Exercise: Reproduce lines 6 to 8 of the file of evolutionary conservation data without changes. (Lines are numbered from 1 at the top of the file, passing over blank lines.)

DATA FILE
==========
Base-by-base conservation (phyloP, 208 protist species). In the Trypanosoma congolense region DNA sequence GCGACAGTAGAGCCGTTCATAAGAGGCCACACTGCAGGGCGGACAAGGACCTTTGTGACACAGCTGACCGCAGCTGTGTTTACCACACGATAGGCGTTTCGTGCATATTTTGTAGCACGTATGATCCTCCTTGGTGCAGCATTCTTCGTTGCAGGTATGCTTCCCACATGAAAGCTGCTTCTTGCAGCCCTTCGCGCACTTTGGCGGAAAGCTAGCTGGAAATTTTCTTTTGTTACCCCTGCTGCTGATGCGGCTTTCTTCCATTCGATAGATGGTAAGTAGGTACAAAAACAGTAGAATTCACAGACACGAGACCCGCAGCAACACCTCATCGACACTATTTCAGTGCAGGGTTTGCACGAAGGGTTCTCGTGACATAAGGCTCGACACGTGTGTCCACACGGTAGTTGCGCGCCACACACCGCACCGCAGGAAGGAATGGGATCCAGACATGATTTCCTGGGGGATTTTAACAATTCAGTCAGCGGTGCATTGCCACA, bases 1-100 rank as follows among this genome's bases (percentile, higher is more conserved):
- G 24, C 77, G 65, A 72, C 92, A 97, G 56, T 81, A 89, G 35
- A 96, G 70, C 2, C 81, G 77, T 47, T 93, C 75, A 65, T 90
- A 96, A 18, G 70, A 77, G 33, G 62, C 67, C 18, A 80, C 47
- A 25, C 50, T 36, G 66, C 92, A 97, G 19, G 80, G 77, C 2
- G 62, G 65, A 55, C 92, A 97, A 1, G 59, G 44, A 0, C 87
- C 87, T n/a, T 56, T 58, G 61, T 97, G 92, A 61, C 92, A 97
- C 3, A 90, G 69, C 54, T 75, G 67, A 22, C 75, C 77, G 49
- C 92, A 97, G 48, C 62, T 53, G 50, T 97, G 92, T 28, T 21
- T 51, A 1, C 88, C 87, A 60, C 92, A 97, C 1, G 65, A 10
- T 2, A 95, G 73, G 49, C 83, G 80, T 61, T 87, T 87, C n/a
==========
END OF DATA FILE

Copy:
- G 62, G 65, A 55, C 92, A 97, A 1, G 59, G 44, A 0, C 87
- C 87, T n/a, T 56, T 58, G 61, T 97, G 92, A 61, C 92, A 97
- C 3, A 90, G 69, C 54, T 75, G 67, A 22, C 75, C 77, G 49